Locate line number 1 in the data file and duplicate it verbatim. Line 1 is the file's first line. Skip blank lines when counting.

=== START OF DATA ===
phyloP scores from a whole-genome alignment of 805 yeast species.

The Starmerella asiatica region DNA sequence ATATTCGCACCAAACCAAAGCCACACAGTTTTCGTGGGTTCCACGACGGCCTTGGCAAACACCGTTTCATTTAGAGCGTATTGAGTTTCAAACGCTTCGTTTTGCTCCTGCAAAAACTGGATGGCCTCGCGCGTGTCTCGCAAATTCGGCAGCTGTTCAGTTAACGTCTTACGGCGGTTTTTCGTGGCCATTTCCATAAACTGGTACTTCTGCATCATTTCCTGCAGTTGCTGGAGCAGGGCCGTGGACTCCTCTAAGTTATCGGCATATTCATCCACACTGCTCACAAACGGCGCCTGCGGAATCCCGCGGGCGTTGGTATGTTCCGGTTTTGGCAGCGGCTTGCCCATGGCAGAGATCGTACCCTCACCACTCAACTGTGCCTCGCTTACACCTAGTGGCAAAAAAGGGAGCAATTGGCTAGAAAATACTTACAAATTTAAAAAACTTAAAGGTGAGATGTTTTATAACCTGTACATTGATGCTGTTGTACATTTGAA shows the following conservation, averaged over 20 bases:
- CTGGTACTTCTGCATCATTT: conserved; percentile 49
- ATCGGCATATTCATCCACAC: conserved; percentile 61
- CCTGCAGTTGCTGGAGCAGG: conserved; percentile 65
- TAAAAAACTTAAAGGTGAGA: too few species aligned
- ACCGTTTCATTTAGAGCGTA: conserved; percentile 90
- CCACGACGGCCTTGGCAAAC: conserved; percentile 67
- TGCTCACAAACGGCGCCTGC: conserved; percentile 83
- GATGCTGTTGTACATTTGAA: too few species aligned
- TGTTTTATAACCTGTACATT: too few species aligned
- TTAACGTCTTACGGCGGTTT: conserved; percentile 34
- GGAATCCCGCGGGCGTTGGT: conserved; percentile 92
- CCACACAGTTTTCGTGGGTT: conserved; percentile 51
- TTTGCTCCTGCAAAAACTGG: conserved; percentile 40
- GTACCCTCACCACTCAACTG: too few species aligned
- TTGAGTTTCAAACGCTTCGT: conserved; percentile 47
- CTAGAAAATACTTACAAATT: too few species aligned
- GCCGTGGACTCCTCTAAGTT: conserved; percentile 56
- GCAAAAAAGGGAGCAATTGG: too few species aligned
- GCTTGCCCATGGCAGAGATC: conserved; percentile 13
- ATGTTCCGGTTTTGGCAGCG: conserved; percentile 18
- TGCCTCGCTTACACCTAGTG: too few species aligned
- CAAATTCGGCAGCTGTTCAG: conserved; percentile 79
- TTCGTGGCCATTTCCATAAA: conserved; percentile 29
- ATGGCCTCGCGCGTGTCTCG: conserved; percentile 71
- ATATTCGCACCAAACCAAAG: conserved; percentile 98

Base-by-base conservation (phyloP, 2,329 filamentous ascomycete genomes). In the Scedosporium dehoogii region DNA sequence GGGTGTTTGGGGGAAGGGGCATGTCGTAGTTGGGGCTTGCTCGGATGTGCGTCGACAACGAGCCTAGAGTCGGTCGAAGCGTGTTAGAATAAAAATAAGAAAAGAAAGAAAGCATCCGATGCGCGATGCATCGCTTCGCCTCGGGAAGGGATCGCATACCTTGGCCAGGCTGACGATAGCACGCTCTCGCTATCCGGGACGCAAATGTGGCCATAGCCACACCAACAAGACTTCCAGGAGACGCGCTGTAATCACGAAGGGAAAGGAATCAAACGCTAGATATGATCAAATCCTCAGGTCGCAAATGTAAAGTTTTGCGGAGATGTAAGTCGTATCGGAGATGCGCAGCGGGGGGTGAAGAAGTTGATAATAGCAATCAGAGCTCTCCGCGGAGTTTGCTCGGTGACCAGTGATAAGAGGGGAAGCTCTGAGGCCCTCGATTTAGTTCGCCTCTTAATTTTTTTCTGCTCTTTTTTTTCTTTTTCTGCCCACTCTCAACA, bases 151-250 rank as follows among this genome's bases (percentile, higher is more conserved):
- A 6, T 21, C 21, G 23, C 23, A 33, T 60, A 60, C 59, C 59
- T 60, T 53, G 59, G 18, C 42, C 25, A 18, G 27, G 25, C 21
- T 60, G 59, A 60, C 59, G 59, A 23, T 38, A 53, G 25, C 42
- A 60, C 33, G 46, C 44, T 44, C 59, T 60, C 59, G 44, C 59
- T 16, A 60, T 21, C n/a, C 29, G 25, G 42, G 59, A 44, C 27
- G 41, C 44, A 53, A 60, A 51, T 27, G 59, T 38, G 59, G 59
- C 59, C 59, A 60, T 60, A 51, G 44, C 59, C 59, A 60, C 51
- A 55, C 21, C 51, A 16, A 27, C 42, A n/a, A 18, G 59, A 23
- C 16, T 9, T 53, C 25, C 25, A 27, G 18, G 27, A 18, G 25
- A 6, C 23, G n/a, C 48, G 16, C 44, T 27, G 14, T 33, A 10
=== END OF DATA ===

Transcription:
phyloP scores from a whole-genome alignment of 805 yeast species.